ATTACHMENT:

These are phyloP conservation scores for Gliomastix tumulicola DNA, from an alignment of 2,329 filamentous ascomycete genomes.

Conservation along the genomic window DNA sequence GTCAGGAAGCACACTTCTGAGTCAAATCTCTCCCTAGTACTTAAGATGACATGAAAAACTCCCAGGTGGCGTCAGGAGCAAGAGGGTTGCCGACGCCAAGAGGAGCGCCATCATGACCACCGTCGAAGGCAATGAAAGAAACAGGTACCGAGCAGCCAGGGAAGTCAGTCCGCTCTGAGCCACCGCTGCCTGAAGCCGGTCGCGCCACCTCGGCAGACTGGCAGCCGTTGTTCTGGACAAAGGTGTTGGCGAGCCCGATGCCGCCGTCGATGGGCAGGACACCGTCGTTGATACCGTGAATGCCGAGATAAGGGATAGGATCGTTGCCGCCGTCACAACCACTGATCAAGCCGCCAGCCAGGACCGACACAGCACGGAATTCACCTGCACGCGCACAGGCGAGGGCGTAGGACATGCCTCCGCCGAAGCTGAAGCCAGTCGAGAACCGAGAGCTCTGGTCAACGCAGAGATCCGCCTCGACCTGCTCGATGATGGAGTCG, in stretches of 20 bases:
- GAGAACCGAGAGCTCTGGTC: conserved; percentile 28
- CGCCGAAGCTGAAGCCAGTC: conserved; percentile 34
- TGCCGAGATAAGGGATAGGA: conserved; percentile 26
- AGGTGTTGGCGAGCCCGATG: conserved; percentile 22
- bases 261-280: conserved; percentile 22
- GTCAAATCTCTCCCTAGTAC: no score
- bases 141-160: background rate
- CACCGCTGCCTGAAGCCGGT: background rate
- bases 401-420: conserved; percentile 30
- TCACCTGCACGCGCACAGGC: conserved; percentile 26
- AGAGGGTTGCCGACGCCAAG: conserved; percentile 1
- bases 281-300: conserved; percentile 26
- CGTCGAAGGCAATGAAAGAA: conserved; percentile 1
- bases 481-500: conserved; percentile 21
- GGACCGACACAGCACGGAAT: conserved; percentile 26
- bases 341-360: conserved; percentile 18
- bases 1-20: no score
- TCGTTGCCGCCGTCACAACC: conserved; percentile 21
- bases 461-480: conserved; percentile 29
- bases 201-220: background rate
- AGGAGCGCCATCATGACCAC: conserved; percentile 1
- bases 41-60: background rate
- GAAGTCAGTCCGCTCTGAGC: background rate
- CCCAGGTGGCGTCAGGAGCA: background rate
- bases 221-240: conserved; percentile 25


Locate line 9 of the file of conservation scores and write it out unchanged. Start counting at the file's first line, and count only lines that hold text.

- bases 141-160: background rate